You'll never get the real rubbish devs, they're the ones who are totally convinced of how great they are that they'd never check their code for errors. Dunning Kruger being what it is and all.

    3. macjules Silver badge

      But what the the fun be in that? Anything that involves a researcher called Yu Hu gets my adherence.

    4. Anonymous Coward
      Anonymous Coward

      Sprinkle crack on it

      That is like saying well maybe if you are a good cop you wouldn't need to carry crack around to sprinkle on the body. Ok maybe not but torturing metaphors is fun.

  2. SkippyBing Silver badge

    hide aeroplanes from enemy fighters by blowing their wings off mid-flight

    Not exactly hiding, but it has been done...

    http://thanlont.blogspot.com/2012/10/f8f-safety-tipsit-seemed-like-good-idea.html

  3. herman Silver badge

    The old honey pot defence. It only works if the added cruft is actually safe, otherwise, it provides a very large number of unlocked back doors into your system.

    In general, a honey trap toy can be great fun to play with, but usually requires a lot of work to maintain.

  4. amanfromMars 1 Silver badge

    Colossal Epic Fails .... an AI Thing of the Future

    What could possibly go disastrously wrong, apart from everything?

  5. Alan J. Wylie Silver badge

    Chaff?

    The original name for chaff was "window". A fitting name for software with a generous sprinkling of bugs.

    1. macjules Silver badge

      Re: Chaff?

      Have an upvote sir. Best laugh of the day.

    2. Anonymous Coward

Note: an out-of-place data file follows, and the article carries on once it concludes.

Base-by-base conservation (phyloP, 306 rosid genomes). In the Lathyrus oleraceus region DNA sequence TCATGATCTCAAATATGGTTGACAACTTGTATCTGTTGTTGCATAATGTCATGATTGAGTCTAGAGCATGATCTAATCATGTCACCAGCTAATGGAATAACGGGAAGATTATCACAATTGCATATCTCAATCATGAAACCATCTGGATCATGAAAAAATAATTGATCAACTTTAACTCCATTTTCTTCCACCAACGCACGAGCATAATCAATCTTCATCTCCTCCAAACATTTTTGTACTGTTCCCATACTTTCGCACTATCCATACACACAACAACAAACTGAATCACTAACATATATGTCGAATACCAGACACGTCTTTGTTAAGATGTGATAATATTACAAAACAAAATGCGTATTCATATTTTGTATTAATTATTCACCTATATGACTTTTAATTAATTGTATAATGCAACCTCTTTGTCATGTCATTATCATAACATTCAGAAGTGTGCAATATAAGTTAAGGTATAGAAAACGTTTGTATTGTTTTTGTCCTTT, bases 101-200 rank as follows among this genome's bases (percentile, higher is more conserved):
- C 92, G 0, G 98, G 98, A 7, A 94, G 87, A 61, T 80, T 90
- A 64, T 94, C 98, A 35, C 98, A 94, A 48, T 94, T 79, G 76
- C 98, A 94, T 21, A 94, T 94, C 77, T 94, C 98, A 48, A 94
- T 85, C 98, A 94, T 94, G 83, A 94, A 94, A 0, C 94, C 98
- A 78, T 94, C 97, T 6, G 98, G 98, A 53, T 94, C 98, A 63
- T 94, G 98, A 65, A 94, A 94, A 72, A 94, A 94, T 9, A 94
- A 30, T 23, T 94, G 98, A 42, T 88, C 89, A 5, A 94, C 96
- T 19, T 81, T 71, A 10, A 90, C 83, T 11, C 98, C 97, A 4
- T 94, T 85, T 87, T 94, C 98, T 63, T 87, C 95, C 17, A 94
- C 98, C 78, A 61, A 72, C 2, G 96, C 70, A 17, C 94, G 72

Anonymous Coward

      Re: Chaff?

      Chaff? Doesn't he work in Accounting?

  6. Robert Carnegie Silver badge

    Also

    How do you distinguish your chaff bugs, which don't need to be removed from the program, from actual bugs, which ought to be removed? If you can't tell them apart, then haven't you given yourself the same problem?

    1. Dave 126 Silver badge

      Re: Also

      Good documentation?

      1. Doctor Syntax Silver badge

        Re: Also

        "Good documentation?"

        What's that?

  7. Anonymous Coward
    Anonymous Coward

    If you can generate your 'chaff' bugs algorithmically...

    ...surely they can be detected/diagnosed algorithmically too?

    1. tekHedd

      Re: If you can generate your 'chaff' bugs algorithmically...

      See also: every obfuscation tool. You can strip out all of the useful data, but you can't strip out the executable program and still have useful software.

      Now if this were carried to the level of a complete custom "fake buggy compiler" you might have something, but then that sounds an awful lot like making a hardened compiler that automatically protects you from the kind of bugs you're simulating in the first place, with similar overhead, that puts me right back in the camp of "why are we doing this again?"

    2. GIRZiM

      Re: If you can generate your 'chaff' bugs algorithmically...

      >...surely they can be detected/diagnosed algorithmically too?

      You put bugs in your algorithm, so that, every so often, it spits out a real bug and, thus, defeats any algorithm looking out for its signature bug generation pattern.

      Simples.

  8. Herring`

    I see now

    So that's what Microsoft have been doing.

    1. Pascal Monett Silver badge